11. 11.
    Nel, P., Bertrand, S., André, N.: Diversification of insects since the Devonian: a new approach based on morphological disparity of mouthparts, 2018, scientific reports volume 8. Article number. 3516 (2018)Google Scholar
  12. 12.
    Hore, G., Maity, A., Naskar, A., Ansar, W., Ghosh, S., Saha, G.K., Banerjee, D.: Scanning electron microscopic studies on antenna of Hemipyrellia ligurriens (Wiedemann, 1830) (Diptera: Calliphoridae)-a blow fly species of forensic importance. Acta Trop. 172, 20–28 (2017)CrossRefPubMedGoogle Scholar
  13. 13.
    Schauer, R.: Sialic acids as regulators of molecular and cellular interactions. Curr. Opin. Struct. Biol. 19, 507–514 (2009)CrossRefPubMedGoogle Scholar
  14. 14.
    Schauer, R.: Sialic acids as link to Japanese scientists. Proc Jpn Acad Ser B Phys Biol Sci. 92, 109–120 (2016)CrossRefPubMedPubMedCentralGoogle Scholar
  15. 15.
    Buschiazzo, A., Alzari, P.M.: Sialic acid metabolism structural insights into sialic acid enzymology. Curr. Opin. Chem. Biol. 12, 565–572 (2008)CrossRefPubMedGoogle Scholar
  16. 16.
    Teppa, R.E., Petit, D., Plechakova, O., Cogez, V., Harduin-Lepers, A.: Phylogenetic-derived insights into the evolution of sialylation in eukaryotes: comprehensive analysis of vertebrate β-Galactoside α2,3/6-Sialyltransferases (ST3Gal and ST6Gal). Int. J. Mol. Sci. 17, 1286 (2016)CrossRefPubMedCentralPubMedGoogle Scholar
  17. 17.
    Roth, J., Kempf, A., Reuter, G., Schauer, R., Gehring, W.J.: Occurrence of sialic acids in drosophila melanogaster. Science. 256, 673–675 (1992)CrossRefPubMedGoogle Scholar
  18. 18.
    Warren, L.: The distribution of sialic acids in nature. Comp. Biochem. Physiol. 10, 153–171 (1963)CrossRefPubMedGoogle Scholar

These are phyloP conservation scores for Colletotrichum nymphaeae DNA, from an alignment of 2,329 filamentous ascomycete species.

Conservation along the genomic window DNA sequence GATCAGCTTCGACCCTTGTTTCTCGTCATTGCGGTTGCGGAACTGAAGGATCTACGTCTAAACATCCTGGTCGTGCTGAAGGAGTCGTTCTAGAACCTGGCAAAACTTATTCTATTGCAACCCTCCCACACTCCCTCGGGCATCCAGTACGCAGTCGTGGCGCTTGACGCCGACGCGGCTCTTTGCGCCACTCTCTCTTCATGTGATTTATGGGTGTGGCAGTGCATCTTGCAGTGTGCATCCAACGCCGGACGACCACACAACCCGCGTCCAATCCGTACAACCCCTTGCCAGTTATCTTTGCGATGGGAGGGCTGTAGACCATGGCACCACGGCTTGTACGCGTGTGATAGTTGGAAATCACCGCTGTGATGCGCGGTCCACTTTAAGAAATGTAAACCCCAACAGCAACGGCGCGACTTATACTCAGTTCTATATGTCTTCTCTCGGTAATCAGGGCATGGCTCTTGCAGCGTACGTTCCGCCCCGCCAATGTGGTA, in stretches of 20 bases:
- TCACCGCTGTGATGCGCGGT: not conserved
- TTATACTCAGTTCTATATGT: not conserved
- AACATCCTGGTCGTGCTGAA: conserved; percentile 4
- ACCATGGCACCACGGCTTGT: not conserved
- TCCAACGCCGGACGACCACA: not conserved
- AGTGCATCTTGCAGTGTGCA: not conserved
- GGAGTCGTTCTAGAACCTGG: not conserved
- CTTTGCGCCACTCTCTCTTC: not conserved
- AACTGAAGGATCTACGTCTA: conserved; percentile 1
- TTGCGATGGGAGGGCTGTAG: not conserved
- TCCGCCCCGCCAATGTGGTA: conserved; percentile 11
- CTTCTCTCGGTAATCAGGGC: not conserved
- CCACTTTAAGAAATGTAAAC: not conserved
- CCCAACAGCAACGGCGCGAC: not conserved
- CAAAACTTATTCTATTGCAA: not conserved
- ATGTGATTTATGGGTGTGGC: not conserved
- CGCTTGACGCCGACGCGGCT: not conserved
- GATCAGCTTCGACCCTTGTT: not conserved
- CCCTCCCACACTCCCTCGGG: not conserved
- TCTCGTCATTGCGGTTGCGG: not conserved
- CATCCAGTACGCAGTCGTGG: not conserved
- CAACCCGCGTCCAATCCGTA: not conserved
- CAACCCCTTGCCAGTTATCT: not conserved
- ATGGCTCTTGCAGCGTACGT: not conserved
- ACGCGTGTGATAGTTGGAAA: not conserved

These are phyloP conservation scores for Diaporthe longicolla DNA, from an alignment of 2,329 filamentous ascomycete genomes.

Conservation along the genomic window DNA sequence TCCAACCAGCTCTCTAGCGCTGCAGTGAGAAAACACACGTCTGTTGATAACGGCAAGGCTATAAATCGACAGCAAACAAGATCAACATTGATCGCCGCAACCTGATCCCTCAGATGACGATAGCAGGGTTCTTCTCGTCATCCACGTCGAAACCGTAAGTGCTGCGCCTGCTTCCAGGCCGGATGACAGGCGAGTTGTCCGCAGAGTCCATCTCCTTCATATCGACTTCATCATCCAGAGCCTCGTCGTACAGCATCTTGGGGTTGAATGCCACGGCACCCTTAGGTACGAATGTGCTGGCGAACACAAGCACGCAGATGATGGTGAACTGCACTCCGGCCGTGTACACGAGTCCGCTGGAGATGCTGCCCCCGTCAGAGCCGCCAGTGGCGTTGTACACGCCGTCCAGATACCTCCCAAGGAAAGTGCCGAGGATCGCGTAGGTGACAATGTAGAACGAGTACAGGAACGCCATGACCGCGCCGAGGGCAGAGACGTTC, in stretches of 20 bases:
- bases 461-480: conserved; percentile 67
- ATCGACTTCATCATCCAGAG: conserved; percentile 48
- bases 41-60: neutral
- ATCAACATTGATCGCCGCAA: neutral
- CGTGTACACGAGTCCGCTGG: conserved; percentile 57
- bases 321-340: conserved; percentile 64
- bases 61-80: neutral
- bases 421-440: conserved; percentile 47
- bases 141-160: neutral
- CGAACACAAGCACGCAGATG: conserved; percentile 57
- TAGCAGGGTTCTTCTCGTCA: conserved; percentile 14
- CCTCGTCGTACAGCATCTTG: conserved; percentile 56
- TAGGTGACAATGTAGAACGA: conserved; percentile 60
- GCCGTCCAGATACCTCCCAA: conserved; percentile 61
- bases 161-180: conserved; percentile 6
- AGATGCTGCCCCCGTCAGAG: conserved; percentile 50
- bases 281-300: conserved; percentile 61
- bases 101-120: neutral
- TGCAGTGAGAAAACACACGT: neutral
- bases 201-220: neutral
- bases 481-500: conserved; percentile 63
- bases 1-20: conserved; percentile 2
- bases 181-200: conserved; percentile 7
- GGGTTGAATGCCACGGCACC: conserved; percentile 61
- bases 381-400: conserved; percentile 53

19. 19.
    Marchal, I., Jarvis, D.L., Cacan, R., Verbert, A.: Glycoproteins from insect cells: sialylated or not? Biol. Chem. 382, 151–159 (2001)CrossRefPubMedPubMedCentralGoogle Scholar
  20. 20.
    Ghosh, S., Bandyopadhyay, S., Bhattacharya, D.K., Mandal, C.: Altered erythrocyte membrane characteristics during anemia in childhood acute lymphoblastic leukemia. Ann. Hematol. 84, 76–84 (2005a)CrossRefPubMedGoogle Scholar
  21. 21.
    Ghosh, S., Bandyopadhyay, S., Mallick, A., Pal, S., Vlasak, R., Bhattacharya, D.K., Mandal, C.: Interferon gamma promotes survival of lymphoblasts overexpressing 9-O-acetylated sialoglycoconjugates in childhood acute lymphoblastic leukaemia (ALL). J. Cell. Biochem. 95, 206–216 (2005b)CrossRefPubMedGoogle Scholar
  22. 22.
    Ghosh, S., Bandyopadhyay, S., Mukherjee, K., Mallick, A., Pal, S., Mandal, C., Bhattacharya, D.K., Mandal, C.: O-acetylation of sialic acids is required for the survival of lymphoblasts in childhood acute lymphoblastic leukemia (ALL). Glycoconj. J. 24(1), 17–24 (2007 Jan)CrossRefPubMedGoogle Scholar
  23. 23.
    Ghosh, S.: Sialic acids: biomarkers in endocrinal cancers. Glycoconj. J. 32(3–4), 79–85 (2015 May)CrossRefPubMedGoogle Scholar
  24. 24.
    Ghosh, S., Bandyopadhyay, S., Pal, S., Das, B., Bhattacharya, D.K., Mandal, C.: Increased interferon gamma production by peripheral blood mononuclear cells in response to stimulation of overexpressed disease-specific 9-O-acetylated sialoglycoconjugates in children suffering from acute lymphoblastic leukaemia. Br. J. Haematol. 128, 35–41 (2005c)CrossRefPubMedGoogle Scholar
  25. 25.
    Kajiura, H., Hamaguchi, Y., Mizushima, H., Misaki, R., Fujiyama, K.: Sialylation potentials of the silkworm, Bombyx mori; B. mori possesses an active α2,6-sialyltransferase. Glycobiology. 25, 1441–1453 (2015)CrossRefPubMedGoogle Scholar
  26. 26.
    Wang, Z., Park, J.H., Park, H.H., Tan, W., Park, T.H.: Enhancement of recombinahuman EPO production and sialylation in chinese hamster ovary cells through Bombyx mori 30Kc19 gene expression. Biotechnol. Bioeng. 108, 1634–1642 (2011)CrossRefPubMedGoogle Scholar
  27. 27.
    Cime-Castillo J, Delannoy P, Mendoza-Hernández G, Monroy-Martínez V, Harduin-Lepers A, Lanz-Mendoza H, Hernández-Hernández Fde L,Zenteno E, Cabello-Gutiérrez C, Ruiz-Ordaz BH. 2015 Sialic acid expression in the mosquito Aedes aegypti and its possible role in dengue virus-vector interactions. Biomed. Res. Int. 2015:504187, 1, 16Google Scholar
  28. 28.